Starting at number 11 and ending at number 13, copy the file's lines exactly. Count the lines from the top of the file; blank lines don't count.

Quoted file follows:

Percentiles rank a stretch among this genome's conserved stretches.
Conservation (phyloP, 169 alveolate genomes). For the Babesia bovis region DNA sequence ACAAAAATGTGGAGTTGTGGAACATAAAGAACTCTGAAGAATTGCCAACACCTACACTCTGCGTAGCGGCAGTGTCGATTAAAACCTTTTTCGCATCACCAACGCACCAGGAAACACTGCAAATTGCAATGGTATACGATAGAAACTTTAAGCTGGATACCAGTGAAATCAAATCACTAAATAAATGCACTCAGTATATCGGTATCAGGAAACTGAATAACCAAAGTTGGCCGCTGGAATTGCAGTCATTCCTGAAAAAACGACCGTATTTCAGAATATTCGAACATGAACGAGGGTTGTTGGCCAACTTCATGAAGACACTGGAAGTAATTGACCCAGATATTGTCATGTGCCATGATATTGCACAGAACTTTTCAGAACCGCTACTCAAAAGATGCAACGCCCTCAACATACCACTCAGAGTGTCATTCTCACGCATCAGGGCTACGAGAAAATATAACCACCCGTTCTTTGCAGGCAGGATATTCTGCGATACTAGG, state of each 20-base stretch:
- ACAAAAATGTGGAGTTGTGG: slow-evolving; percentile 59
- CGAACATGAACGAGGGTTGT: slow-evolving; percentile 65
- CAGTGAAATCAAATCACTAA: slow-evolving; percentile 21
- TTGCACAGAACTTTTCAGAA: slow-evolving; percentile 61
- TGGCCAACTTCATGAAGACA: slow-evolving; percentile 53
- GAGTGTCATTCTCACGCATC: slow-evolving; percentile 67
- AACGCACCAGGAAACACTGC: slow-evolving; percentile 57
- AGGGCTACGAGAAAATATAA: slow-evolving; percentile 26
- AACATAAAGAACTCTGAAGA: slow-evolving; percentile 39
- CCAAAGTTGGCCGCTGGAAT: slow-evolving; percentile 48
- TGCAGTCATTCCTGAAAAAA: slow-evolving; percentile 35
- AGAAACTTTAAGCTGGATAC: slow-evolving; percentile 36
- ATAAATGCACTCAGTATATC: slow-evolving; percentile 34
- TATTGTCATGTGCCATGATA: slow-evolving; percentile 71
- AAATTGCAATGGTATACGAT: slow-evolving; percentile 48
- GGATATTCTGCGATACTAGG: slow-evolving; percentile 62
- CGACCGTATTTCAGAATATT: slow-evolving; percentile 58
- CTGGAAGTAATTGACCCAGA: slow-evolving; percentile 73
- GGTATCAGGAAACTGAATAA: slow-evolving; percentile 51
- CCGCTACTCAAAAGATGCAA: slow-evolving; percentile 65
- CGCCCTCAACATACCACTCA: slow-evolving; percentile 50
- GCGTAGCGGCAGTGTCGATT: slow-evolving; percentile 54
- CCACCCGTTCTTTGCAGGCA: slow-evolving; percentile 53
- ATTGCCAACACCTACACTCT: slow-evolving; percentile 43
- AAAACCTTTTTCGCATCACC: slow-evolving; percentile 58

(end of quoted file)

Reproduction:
- AACATAAAGAACTCTGAAGA: slow-evolving; percentile 39
- CCAAAGTTGGCCGCTGGAAT: slow-evolving; percentile 48
- TGCAGTCATTCCTGAAAAAA: slow-evolving; percentile 35